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" ... twere, the mirror up to nature ; to show virtue her own feature, scorn her own image, and the very age and body of the time, his form and pressure. "
The Imperial magazine; or, Compendium of religious, moral, & philosophical ... - Side 645
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哈姆雷特

Charles Lamb - 2002 - 175 sider
...our players do, I had as life the town-crier spoke my lines. (...) for any thing so o'erdone is from the purpose of playing, whose end, both at the first...and now, was and is, to hold as 'twere the mirror up to 'f/.,m/./~. /',/,„* ../ '•/<,„„„„/• nature; to show virtue her feature, scorn her...
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Shakespearean Scholarship: A Guide for Actors and Students

Leslie O'Dell - 2002 - 413 sider
...can suck die lifeblood out of die rehearsal process. The Mirror For any thing so over-done, is from the purpose of Playing, whose end both at the first...and now, was and is, to hold as 'twere the Mirror up to Nature; to show Virtue her own Feature, Scorn her own Image, and the very Age and Body of the...
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Shakespeare and Scandinavia: A Collection of Nordic Studies

Gunnar Sorelius - 2002 - 213 sider
...been translated for him, he might perhaps have found a special significance in Hamlet's remarks on the purpose of playing, whose end both at the first,...and now, was and is, to hold as 'twere the mirror up to nature, to show virtue her own feature, scorn her own image, and the very age and body of the...
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Re-viewing Fascism: Italian Cinema, 1922-1943

Jacqueline Reich, Piero Garofalo - 2002 - 384 sider
...Intimations of Neorealism in the Fascist Ventennio Ennio Di Nolfo For anything so o'erdone is from the purpose of playing, whose end, both at the first...and now, was and is, to hold as 'twere the mirror up to nature: to show virtue her feature, scorn her own image, and the very age and body of the time...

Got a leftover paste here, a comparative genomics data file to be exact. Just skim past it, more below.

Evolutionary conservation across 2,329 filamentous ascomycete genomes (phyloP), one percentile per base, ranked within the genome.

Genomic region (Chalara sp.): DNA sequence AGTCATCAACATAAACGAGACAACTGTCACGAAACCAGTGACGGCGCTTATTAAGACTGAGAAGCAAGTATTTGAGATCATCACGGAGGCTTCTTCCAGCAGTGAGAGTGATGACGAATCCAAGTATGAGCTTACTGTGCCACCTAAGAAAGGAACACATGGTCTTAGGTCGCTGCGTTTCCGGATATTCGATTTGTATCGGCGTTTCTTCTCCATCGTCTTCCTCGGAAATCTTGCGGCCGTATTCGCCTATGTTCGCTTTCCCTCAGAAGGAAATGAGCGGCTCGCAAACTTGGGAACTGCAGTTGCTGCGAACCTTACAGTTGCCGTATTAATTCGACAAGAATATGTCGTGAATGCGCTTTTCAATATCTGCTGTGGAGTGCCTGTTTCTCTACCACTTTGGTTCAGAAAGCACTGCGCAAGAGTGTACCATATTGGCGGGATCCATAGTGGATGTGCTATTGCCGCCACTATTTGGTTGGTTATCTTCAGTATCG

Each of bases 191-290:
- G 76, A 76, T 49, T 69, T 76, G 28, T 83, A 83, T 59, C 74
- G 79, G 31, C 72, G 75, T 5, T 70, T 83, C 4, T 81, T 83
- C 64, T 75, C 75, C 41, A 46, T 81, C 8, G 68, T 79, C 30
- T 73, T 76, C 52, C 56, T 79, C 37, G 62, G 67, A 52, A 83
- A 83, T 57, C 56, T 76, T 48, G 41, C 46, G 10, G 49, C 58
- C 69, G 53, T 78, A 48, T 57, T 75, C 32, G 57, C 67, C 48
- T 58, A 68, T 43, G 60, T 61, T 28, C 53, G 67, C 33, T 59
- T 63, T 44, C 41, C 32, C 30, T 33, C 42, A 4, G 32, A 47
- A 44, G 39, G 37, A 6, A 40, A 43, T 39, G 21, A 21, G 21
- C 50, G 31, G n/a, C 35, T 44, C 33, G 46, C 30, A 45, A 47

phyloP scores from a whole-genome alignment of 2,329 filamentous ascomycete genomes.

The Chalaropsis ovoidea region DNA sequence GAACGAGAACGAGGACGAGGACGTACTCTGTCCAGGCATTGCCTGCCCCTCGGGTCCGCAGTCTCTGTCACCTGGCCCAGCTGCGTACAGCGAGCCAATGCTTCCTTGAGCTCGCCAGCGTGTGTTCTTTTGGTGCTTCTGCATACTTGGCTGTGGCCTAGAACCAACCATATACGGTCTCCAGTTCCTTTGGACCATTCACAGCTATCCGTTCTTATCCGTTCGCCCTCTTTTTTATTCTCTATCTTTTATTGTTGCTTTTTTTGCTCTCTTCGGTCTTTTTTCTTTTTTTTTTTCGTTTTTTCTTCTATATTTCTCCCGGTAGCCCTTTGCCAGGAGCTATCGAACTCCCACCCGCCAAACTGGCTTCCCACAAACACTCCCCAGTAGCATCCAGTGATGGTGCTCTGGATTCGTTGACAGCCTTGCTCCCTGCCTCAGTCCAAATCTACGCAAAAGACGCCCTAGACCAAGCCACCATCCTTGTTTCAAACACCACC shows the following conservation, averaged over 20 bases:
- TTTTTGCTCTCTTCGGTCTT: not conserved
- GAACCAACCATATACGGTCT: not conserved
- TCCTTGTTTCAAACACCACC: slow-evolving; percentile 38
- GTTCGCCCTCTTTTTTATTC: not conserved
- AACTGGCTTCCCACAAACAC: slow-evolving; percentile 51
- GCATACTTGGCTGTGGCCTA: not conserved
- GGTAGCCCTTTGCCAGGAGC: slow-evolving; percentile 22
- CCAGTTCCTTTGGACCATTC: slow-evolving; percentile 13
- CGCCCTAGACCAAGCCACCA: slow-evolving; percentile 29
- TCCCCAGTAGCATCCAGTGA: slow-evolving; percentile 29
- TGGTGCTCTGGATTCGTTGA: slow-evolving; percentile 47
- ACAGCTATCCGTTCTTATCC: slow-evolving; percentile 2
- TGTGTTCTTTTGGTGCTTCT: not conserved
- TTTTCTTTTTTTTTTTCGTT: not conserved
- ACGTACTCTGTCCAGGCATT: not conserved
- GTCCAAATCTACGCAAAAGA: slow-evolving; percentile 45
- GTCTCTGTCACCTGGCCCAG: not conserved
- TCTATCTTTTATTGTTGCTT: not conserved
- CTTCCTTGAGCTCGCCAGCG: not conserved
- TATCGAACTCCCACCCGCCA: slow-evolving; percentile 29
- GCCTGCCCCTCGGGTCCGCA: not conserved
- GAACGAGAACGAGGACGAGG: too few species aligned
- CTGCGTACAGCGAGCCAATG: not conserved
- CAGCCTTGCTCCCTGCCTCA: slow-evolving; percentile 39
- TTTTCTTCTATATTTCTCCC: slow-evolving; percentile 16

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Re-viewing Fascism: Italian Cinema, 1922-1943

Jacqueline Reich, Piero Garofalo - 2002 - 368 sider
...InIiniaIions o( Neorealism io I6e FascisI Venfetioio Ennio Di Nolfo For anything so o'erdone is from the purpose of playing, whose end, both at the first and now, was and is, to hold as 'twere the mirtor up to nature: to show virtue her feature, scorn her ovvn image, and the very aiie and hudy of...
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How it was Done in Paris: Russian Émigré Literature and French Modernism

Leonid Livak - 2003 - 316 sider
...about the novel as a mirror of life, Hamlet had discoursed before a group of itinerant actors about "the purpose of playing, whose end, both at the first...and now, was and is, to hold, as 'twere, the mirror up to nature" (Hamlet, I090). Nabokov was surely no less aware than Gide of the esthetic "aberration"...
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The Sea and the Mirror: A Commentary on Shakespeare's The Tempest

Edward Mendelson, Wystan Hugh Auden - 2003 - 106 sider
...spoken of the conjured spectacle as 'a mirror held up to nature": Cf. Hamlet's address to the players: "the purpose of playing, whose end, both at the first...and now, was and is, to hold, as 'twere, the mirror up to nature; to show virtue her own feature, scorn her own image, and the very age and body of the...
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Understanding A Midsummer Night's Dream: A Student Casebook to Issues ...

Faith Nostbakken - 2003 - 197 sider
...special observance, that you o'erstep not the modesty of nature: fot any thing so o'erdone is from the purpose of playing, whose end, both at the first...and now, was and is, to hold as 'twere the mirror up to nature: to show virtue her feature, scorn her own image, and the very age and body of the time...
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Acting Shakespeare: For Auditions and Examinations

Frank Barrie - 2003 - 111 sider
...this special observance, that you o'erstep not the modesty of nature. For anything so overdone is from the purpose of playing, whose end, both at the first and now, was and is to hold as twere the mirror up to nature Hamlet act 3 scene 2 Termagant' and 'Herod' were characters in Medieval Mystery Plays...
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莎士比亞四大悲劇

2004
...our players do, I had as life the town-crier spoke my lines.(...) for any thing so o'erdone is from the purpose of playing, whose end, both at the first...and now, was and is, to hold as 'twere the mirror up to (II, ii, 1-4,22-24) a (£-i£ , ^^-# ' 1-4 ' 22-24 If) Queen : Sweets to the sweet, farewell!...
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